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The Wolves’ victory over the Bulls: a signature win — or an ephemeral outlier?

The win interrupts a downward spiral that has called into question the team’s psychological equilibrium, the character of the roster, and the players’ relationship with Tom Thibodeau.

Coach Tom Thibodeau is renowned for being especially capable of enhancing team defense by instilling disciplined principles with relentless logic and attention to detail.
MinnPost photo by Craig Lassig

When the Minnesota Timberwolves beat the Chicago Bulls on Tuesday night, it felt like a significant, potentially resonant, victory.

The win interrupts a downward spiral that has been ugly enough to call into question the team’s psychological equilibrium, the balance and character of the roster, the players’ relationship with new coach Tom Thibodeau, and the ongoing wisdom of “staying the course” during a pivotal season of supposed maturation that seemed perilously close to going off the rails.

Thibodeau is renowned for being especially capable of enhancing team defense by instilling disciplined principles with relentless logic and attention to detail. He was awarded a five-year contract to be both head coach and president of basketball operations primarily because that quality seemed like such a good fit in molding the Wolves trio of burgeoning young talent, including cornerstones Karl-Anthony Towns and Andrew Wiggins and two-time slam dunk champion Zach LaVine.

But in losing three out of every four of their first 24 games, the Wolves not only displayed the careening inconsistency and lapses in concentration and composure that are hallmarks of youth; they regressed on the fundamentals of team defense that is destined to be the foundation of any future identity for a team guided by Thibs.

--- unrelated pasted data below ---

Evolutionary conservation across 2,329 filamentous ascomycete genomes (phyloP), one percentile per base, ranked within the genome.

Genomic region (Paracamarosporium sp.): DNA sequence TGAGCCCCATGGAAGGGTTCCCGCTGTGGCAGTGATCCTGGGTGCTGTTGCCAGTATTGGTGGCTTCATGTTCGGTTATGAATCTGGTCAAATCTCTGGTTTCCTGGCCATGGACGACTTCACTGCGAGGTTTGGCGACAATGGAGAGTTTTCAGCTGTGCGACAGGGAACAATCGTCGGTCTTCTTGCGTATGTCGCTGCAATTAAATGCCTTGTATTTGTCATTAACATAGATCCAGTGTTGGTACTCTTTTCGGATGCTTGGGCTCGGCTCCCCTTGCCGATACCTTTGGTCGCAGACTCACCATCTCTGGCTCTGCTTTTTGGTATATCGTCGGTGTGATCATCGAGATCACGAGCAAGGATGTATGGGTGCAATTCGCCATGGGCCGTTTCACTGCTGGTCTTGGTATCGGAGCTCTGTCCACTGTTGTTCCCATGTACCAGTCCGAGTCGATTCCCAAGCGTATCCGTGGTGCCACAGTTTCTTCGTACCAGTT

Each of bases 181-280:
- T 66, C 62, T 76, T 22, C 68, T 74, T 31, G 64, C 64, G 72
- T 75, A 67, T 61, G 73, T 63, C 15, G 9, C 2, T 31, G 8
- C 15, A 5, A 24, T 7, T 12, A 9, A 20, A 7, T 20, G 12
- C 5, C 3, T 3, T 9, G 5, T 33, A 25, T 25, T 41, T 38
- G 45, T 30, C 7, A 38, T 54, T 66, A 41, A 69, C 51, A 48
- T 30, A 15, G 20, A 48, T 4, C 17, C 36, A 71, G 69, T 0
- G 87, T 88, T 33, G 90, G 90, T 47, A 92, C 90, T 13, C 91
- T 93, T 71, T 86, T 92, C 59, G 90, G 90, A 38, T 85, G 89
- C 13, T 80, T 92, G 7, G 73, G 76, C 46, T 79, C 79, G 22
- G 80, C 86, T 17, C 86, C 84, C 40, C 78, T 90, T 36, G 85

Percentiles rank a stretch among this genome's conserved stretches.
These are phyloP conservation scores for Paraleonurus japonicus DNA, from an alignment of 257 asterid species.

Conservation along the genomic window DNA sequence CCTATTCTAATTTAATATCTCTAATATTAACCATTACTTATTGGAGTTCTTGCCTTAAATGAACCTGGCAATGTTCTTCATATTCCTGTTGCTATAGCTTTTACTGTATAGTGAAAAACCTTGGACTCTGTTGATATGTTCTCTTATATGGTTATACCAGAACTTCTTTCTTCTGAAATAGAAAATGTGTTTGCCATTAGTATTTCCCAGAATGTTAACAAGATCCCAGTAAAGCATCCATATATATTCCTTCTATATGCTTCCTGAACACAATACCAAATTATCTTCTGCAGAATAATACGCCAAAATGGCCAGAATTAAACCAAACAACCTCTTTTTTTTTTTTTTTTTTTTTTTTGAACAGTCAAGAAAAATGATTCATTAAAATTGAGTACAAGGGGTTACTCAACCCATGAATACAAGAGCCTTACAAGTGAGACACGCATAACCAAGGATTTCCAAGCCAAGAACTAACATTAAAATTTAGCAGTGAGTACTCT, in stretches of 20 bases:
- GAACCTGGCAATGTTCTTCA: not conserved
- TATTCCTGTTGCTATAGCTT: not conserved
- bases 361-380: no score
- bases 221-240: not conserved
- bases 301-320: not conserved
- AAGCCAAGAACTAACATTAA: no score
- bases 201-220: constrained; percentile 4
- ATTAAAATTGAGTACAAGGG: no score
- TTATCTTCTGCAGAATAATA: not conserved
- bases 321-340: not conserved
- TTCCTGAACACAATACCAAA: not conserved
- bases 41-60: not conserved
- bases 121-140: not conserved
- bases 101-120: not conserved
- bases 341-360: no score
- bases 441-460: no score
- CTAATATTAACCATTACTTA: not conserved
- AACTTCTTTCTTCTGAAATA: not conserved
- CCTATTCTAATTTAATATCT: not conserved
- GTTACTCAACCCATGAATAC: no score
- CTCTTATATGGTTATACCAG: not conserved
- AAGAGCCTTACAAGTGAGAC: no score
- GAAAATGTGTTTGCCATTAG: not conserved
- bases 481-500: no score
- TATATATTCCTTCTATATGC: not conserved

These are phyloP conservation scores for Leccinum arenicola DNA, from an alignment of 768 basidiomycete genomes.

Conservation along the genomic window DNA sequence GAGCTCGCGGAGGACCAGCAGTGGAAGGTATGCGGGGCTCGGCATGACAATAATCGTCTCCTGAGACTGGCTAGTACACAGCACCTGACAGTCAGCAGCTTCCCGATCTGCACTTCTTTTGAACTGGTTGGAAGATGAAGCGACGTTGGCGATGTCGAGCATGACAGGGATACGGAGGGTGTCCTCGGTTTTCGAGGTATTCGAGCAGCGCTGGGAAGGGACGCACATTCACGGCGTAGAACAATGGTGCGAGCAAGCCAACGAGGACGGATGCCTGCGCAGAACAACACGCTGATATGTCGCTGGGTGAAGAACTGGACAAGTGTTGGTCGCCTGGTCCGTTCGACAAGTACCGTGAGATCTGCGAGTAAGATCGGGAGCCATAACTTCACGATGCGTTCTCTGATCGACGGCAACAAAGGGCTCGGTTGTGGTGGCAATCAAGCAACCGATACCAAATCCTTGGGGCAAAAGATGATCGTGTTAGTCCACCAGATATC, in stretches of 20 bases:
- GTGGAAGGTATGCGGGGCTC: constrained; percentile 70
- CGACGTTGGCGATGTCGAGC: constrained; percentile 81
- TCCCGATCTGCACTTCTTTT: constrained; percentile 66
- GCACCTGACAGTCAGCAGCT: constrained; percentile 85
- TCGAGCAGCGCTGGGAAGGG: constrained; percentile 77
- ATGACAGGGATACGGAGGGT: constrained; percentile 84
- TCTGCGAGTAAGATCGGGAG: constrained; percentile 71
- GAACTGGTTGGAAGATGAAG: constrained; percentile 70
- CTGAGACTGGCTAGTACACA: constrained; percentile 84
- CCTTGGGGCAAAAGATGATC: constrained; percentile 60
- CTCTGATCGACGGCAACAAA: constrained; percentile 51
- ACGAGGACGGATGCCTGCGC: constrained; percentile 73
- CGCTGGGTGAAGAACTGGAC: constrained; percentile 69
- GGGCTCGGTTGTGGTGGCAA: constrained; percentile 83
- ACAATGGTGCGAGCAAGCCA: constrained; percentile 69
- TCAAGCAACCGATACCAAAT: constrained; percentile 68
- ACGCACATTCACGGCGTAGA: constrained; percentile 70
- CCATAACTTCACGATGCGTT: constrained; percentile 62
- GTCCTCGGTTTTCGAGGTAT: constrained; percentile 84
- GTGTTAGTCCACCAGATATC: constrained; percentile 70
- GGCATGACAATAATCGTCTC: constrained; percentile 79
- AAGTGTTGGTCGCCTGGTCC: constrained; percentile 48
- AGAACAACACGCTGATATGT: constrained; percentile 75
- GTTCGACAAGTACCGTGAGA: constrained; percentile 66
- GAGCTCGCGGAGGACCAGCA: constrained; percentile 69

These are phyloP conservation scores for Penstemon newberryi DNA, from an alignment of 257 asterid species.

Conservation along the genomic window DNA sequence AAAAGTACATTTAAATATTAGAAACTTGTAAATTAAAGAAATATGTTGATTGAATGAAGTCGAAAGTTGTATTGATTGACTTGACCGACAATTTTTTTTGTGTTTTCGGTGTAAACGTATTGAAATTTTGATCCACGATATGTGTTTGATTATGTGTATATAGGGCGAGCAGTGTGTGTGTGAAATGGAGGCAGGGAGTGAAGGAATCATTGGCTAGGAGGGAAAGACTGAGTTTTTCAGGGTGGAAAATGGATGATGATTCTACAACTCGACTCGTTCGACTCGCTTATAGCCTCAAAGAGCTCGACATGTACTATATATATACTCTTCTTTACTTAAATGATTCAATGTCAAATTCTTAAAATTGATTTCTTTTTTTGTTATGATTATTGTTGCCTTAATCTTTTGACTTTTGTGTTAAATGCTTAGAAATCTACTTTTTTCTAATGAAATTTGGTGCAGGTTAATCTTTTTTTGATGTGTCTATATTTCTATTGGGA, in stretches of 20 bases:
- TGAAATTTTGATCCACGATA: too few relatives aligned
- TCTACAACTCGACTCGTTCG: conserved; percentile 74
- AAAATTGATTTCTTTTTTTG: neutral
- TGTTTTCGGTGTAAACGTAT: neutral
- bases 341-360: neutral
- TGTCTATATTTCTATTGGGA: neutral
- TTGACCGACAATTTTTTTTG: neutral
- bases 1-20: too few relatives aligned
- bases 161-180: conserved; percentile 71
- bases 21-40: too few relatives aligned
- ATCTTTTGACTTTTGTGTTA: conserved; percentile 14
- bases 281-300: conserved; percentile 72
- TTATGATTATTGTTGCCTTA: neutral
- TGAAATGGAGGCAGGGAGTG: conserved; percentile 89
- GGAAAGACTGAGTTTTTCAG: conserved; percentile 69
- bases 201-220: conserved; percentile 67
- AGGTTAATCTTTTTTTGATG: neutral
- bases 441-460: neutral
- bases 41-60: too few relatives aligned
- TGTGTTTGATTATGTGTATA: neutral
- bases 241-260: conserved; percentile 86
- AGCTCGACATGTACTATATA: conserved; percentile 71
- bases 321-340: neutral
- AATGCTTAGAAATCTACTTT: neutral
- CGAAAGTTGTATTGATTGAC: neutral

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After yielding 105 points or more on just 7 occasions in their first 15 games, the Wolves let it happen nine times in a row — 8 of them losses. What made it worse was that these breakdowns began to happen most frequently in the fourth quarter. In the four games before going to Chicago, the Wolves had surrendered 33, 36, 35 and 38 points in the final period. This wasn’t a garbage-time trifle either — the Wolves led in two of those four contests and were within 8 points in another when the quarter started.

During the second half against Detroit last Friday, the Target Center crowd briefly booed the Wolves for the first time this season. Two nights later at home against Golden State, Minnesota blew a 10-point lead by ceding those 38 points — a season-high for an opponent — in the fourth quarter.

That set the stage for Tuesday in Chicago. It was a nationally televised contest mostly because it marked Thibodeau’s first return to the Windy City as an opposing head coach after leading the Bulls to the playoffs five straight seasons from 2010-15.

Midway through the first quarter, ESPN showed a clip of Towns saying the Wolves players knew how much this particular game meant to Thibs. Those words seemed damning because the Wolves were in the midst of playing their worst defense of this already sorry season.